As President Donald Trump left Walter Reed National Military Medical Center — prematurely, given his lingering COVID sickness — he sent the wrong message and missed an opportunity to move the needle on America’s response to the deadly virus.

While all can be glad to see the president recovering, the message he sends about dealing with the coronavirus remains an important signal for how large swaths of the country understand the response. He left the hospital Sunday for a drive-by for supporters before he was discharged and had Secret Service agents close by as they rode around in an SUV. We hope the agents did not catch COVID from this photo opportunity. It was ill-advised.

Trump was seriously ill. His oxygen levels had dropped to risky levels at least two times over three days. He was treated with Remdesivir and another experimental drug that was a powerful, though somewhat risky, treatment for his symptoms. He left the hospital Monday, with his doctors saying he’s “not out of the woods” for another week but could continue recovery from the White House.

Trump used his battle with the virus to tell Americans “not to be afraid” and then entered the White House without a mask. Already, several members of his staff have caught COVID, as has the first lady.

Trump’s message will prompt some to let their guard down and likely not take seriously state and federal distancing mandates and other precautions that remain in place as several states see a spike in cases.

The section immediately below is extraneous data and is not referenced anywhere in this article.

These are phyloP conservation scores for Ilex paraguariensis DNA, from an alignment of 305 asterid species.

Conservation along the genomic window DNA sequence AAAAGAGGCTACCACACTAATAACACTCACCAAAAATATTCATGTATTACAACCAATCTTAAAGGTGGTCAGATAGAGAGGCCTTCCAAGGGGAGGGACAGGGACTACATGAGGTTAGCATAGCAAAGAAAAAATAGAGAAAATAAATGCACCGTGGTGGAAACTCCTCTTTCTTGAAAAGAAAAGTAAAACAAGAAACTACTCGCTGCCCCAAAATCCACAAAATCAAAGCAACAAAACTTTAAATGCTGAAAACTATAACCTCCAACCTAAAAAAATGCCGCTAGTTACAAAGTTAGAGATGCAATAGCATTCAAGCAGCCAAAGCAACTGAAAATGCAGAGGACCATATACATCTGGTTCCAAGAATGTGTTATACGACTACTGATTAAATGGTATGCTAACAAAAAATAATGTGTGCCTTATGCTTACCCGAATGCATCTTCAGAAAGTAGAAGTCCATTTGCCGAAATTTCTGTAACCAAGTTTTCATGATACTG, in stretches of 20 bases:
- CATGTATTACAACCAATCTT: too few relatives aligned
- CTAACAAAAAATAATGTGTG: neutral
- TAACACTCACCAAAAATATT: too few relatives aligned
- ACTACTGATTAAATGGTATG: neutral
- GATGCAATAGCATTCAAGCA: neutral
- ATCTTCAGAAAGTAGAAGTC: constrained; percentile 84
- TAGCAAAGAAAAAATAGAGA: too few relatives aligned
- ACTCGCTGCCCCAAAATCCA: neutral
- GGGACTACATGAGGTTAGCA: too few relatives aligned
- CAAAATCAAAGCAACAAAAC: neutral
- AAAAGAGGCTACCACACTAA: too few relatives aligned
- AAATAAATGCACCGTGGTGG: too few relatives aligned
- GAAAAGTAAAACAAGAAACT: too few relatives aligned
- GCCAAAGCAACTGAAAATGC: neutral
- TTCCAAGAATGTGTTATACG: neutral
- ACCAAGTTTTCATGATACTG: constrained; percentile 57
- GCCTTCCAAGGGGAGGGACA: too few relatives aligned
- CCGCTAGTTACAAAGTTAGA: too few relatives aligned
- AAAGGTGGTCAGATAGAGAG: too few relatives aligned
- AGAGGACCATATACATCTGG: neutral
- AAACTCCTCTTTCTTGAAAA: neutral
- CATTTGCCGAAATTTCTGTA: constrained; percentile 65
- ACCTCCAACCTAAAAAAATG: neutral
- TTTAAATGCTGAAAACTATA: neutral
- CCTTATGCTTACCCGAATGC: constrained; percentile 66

Medical experts decried the president’s messages. Trump can be more cavalier about his battle with the virus because he has the medical support and care most Americans don’t have, said Dr. David Nace, of the University of Pittsburgh Medical Center.

Another expert had more severe criticism of the president’s video where he says, somewhat out of breath, how people can beat the virus and they shouldn’t be afraid.

“It’s an unconscionable message,” said Dr. Sadiya Khan of Northwestern University Feinberg School of Medicine. “I would go so far as to say it may precipitate or worsen the spread.”

With COVID deaths at 210,000 in the U.S. and growing, now is not the time for the president to downplay its seriousness.

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